While we were surveying glaciers in several mountain ranges, we had the opportunity to watch a vast variety of glaciers. While many are rapidly retreating, some are advancing and a few are experiencing a glacier surge. This is a phenomenon where a glacier increases its speed by a factor of ten or more for several months. It only happens on very few glaciers. Glacier surges happen periodically, every few years on some coastal glaciers and every few decades in the Alaska Range. So it's always a special treat to see one.

Turner Glacier (coming straight at us, across the bay) is the only tidewater glacier in Alaska that is surging. It has an unusually quick repeat cycle and this is its third surge in the last ten years.

The broken surface of Turner Glacier near its front

We noticed unusual crevasses on the Logan Glacier in March, and now they are even more pronounced.

The surge does not produce crevasses across the entire glacier, but there are distinct crevassed bulges on the side that indicate fast flow.

Logan Glacier

This is the Robertson or the Johnson Glacier in the Alaska Range. It is not known to surge, and I don't believe this is a real surge. But that fresh shear crevasse running along several kilometers is something I've never seen before on a glacier.

Monday, June 3, 2013


One of the amazing things on this last trip was the very large number of avalanches that we saw, wherever we went. There were avalanches in each mountain range and at every exposition. Some of them with run-outs like I've never seen before.

Everything has slid here.

Individual snow rafts seem to glide well into the flat parts with very little friction. They look more like mudslides.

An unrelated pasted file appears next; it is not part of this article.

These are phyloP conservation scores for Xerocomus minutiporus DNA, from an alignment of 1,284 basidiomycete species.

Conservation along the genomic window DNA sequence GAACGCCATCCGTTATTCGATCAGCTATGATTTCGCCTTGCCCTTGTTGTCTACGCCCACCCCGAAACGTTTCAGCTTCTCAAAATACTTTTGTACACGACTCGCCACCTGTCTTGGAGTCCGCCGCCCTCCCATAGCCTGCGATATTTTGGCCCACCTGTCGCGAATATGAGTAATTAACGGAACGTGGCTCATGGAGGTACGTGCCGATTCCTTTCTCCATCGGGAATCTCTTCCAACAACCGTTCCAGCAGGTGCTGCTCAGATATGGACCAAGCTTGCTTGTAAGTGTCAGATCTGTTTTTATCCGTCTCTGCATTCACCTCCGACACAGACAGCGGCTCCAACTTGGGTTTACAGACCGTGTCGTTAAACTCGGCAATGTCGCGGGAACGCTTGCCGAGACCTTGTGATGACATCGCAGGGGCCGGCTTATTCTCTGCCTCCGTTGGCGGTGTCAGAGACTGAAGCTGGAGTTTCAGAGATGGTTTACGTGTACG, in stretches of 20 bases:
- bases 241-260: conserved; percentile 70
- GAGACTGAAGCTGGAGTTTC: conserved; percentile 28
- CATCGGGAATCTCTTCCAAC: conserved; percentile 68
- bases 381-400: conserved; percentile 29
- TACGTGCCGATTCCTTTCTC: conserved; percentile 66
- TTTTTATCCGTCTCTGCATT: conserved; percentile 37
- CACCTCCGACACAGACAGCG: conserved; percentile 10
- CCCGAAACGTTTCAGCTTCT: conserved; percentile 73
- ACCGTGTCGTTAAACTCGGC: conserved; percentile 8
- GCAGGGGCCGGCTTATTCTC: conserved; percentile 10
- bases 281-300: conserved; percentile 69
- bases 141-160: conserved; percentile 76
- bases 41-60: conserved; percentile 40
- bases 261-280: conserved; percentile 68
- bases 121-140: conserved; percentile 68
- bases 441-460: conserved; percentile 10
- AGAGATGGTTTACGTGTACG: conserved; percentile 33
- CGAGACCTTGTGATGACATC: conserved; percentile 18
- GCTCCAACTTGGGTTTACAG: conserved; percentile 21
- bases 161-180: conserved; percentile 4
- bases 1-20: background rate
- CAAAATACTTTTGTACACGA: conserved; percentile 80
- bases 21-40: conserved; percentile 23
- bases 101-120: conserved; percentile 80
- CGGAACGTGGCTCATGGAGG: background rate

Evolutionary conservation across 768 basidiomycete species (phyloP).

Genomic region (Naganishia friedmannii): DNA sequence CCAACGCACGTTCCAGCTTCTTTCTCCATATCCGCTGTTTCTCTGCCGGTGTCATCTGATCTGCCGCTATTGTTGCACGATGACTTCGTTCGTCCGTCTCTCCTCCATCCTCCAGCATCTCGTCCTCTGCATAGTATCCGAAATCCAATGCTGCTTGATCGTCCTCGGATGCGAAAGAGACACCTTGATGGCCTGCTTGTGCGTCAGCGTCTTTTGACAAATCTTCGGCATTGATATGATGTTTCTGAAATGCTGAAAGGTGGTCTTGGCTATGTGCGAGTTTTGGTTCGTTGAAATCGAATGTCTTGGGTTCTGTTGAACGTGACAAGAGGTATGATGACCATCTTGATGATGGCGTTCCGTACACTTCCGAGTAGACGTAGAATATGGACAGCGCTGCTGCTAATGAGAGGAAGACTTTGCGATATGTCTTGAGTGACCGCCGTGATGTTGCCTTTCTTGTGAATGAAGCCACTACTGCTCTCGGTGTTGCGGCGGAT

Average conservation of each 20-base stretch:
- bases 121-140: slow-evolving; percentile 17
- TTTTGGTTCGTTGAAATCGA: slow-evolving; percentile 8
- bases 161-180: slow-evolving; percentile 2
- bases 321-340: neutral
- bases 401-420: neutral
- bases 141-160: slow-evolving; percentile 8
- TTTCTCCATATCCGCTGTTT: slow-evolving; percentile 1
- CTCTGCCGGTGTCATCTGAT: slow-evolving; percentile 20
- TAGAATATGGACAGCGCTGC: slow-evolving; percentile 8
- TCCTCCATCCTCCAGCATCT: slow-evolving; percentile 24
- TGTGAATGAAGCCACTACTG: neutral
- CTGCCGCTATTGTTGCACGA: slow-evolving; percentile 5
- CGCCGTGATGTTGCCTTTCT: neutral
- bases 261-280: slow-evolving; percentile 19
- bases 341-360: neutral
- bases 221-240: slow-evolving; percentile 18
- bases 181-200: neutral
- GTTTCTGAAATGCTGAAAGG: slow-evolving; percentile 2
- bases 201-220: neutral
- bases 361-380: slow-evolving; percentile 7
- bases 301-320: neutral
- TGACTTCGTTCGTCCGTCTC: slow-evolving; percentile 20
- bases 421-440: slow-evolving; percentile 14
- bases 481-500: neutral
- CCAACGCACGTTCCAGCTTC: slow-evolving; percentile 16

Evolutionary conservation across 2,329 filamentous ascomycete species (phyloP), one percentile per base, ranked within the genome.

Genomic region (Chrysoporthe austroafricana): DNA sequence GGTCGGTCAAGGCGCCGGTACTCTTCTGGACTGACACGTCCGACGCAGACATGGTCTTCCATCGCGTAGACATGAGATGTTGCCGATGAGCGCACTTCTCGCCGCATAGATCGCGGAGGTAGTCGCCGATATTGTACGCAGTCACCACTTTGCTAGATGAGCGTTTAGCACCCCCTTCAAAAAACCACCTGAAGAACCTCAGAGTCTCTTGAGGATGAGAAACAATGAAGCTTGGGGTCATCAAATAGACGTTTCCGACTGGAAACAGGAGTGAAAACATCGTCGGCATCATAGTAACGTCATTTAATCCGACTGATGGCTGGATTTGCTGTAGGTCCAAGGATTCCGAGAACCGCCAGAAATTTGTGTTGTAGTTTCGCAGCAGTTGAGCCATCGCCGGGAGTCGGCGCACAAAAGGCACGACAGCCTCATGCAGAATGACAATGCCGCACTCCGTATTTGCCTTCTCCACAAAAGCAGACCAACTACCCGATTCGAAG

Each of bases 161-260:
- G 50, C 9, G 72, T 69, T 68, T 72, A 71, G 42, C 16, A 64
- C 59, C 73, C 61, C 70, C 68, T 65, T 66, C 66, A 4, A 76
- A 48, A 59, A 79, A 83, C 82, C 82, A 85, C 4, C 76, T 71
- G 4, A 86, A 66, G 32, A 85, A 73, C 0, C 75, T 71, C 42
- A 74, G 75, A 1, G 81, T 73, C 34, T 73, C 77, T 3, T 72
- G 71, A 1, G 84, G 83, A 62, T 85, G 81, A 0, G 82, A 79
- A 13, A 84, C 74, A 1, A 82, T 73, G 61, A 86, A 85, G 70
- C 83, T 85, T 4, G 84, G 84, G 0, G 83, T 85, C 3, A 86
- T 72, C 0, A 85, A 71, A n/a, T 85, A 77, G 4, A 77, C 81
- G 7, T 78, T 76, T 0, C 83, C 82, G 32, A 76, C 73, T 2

Amazingly long run out (it continues well into the shadow)

Look at the crown on the one on the left. We estimated it at well over 5 m!

An avalanche with crevasses? That says something about how active the glaciers are.

Sunday, June 2, 2013

Airborne surveys in Alaska

We spent a wonderful two weeks at Ultima Thule Lodge in the Wrangell St.Elias mountains. Our goal was to do airborne glacier surveys all over Alaska. We run LiDAR surveys to measure how glaciers change over time and radar surveys to measure how thick they are. The program did not start well. Interior Alaska experienced one of the coldest springs ever recorded and the mountain weather was not very conducive to flying. But by the second week it warmed up and the weather finally cleared. Within just a few days I got to see some amazing mountains. Sometimes I think that by now I've seen a lot of the mountains of Alaska, but this trip showed me (again), that there is still so much more to see and do. Below is a selection of somewhat random pictures; I took more pictures on this trip than on any previous field trip ...

The Root Glacier near McCarthy with the stairway ice fall in the background. This is one of the largest ice falls in the world.

Paul Claus's Single Otter

A medial moraine

The beautiful moraines of the Kaskawulsh Glacier in Kluane National Park

Mt. St.Elias, at over 5,400 m one of North America's tallest mountains. In the foreground Malaspina Glacier

The beautiful sand beach by Yakutat and Mt. Fairweather in the background.

The front of Hubbard Glacier, North America's longest tidewater glacier, and one of only a handful of advancing glaciers.

Looking almost 100 km down the Fairweather Fault (the extension of the San Andreas Fault). In the background is Mt. Fairweather.

Hubbard Glacier and Gilbert Point. The healthily advancing glacier is threatening to build an ice dam at this location. It has happened twice already, in 1986 and again in 2002.

The fronts of Logan and Chitina Glaciers

The alien landing site: A glacier sinkhole.

Mt. Logan is a massive mountain. It is just short of 6000 m high, and quite possibly the most massive mountain on Earth.

Hole in the Wall Glacier: This is an overflow of another advancing glacier: Taku Glacier in the Juneau Icefield. This glacier did not even exist 150 years ago!

Taku Glacier